“GO, AND DON’T TELL” OR “GO TELL”

talking mouthIn a few days Easter will be here.  A reminder again of the Resurrection story.  I’m so glad someone told me that story!

My blogging experience has brought me a bit of a quandary that I have been thinking about, that is, the scripture regarding “not letting your left hand know what your hand does,” Jesus’ commands to several persons he touched to “go and not to tell” and the scripture about doing things publicly lest we lose our reward in Heaven.

The reason these scriptures trouble me is because I have had many delightful and rewarding experiences in things “of the spirit.”  I want to share these experiences.  I don’t want to die without having shared these experiences.  So what to do?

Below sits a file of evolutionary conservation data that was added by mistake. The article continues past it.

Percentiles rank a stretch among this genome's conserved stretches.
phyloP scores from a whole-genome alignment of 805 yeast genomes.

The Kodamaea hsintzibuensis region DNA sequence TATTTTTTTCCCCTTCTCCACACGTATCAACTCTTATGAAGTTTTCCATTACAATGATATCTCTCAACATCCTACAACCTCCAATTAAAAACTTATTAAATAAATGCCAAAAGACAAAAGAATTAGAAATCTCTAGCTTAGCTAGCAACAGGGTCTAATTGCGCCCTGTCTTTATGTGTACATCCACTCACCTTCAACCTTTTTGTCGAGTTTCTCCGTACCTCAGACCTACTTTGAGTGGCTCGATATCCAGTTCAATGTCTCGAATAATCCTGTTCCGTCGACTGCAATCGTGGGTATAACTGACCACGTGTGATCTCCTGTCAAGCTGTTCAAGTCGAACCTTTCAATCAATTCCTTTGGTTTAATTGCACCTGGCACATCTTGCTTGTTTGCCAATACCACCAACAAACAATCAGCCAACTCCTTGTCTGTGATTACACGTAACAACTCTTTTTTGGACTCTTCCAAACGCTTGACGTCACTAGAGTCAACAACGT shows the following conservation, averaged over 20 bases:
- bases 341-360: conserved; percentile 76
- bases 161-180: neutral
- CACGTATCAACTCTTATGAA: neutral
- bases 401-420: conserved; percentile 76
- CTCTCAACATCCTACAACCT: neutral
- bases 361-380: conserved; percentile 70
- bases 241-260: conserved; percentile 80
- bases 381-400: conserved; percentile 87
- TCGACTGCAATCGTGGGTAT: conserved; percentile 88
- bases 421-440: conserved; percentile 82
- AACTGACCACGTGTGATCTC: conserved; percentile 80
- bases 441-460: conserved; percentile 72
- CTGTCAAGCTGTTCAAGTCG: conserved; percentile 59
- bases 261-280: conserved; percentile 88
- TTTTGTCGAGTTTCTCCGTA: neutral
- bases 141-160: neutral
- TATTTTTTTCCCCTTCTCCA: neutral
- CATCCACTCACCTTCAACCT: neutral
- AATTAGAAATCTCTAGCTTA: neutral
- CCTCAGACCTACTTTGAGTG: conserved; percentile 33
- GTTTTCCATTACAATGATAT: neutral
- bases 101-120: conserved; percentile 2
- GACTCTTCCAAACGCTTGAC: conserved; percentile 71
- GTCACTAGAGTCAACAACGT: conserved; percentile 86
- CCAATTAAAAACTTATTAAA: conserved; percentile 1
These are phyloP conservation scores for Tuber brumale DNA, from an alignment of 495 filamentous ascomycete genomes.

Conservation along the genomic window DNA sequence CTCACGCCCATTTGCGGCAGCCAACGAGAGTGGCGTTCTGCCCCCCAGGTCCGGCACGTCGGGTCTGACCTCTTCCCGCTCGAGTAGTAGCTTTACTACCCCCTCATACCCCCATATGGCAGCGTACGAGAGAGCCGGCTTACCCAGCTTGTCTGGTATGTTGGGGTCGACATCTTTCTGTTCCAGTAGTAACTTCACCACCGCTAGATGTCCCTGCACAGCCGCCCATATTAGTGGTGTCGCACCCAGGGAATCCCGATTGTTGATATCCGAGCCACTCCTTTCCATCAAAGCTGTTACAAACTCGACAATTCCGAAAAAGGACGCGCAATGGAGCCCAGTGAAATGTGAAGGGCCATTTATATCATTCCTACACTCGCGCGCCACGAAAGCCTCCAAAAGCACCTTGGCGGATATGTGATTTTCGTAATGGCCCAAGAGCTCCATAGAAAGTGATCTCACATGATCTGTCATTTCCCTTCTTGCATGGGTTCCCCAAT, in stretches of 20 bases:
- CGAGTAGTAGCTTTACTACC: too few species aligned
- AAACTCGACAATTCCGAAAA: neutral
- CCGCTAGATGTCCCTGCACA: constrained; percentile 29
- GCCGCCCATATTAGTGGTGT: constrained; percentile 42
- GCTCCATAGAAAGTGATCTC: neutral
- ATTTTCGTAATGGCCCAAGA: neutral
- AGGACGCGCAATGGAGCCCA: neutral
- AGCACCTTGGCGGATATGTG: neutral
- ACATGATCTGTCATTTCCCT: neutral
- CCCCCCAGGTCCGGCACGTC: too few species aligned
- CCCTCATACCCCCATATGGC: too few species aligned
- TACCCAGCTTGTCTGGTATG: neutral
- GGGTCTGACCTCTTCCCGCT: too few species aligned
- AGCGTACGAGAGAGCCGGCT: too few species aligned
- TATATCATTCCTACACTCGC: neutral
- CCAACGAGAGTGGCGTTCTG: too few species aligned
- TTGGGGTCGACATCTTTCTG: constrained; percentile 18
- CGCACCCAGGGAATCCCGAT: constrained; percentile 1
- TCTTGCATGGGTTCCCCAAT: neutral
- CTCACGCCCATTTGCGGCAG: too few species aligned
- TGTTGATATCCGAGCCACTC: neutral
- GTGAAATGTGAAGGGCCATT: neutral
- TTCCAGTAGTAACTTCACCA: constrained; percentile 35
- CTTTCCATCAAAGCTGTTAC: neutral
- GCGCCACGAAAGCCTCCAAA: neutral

In the past some churches had “testimony” services.  Some funny like “Praise the Lord I’ve been in bed with the doctor all week but I’m fine now..”  But I learned much from older people who had wonderful relationship with Jesus and I knew they were genuine even if they were funny.

I have been inspired by great men of the past who have left testimonies of the Lord’s ministry through them.  For example, Smith Wigglesworth, who lived in the late 1800’s and early 1900’s was a simple man, a plumber.  He tells that one night, he is awakened.  he sits up, looks around and sees the devil, and says to him, “Oh, it’s just you.” and promptly goes back to sleep!!!  I’m glad he told that story.

There is a story I have heard from far back in my childhood about my Uncle Orcie Barler.  I’m lacking details.  I asked my aunt about it.  I think it concerned a time when Uncle Orcie’s child was sick. They lived in the country.  A man appeared ar the door, came in and – I guess – prayed for the child.  Then he disappeared walking across the meadow.   I wish Uncle Orcie would have left that testimony to his descendents. Who was the man?  Some say he was an angel.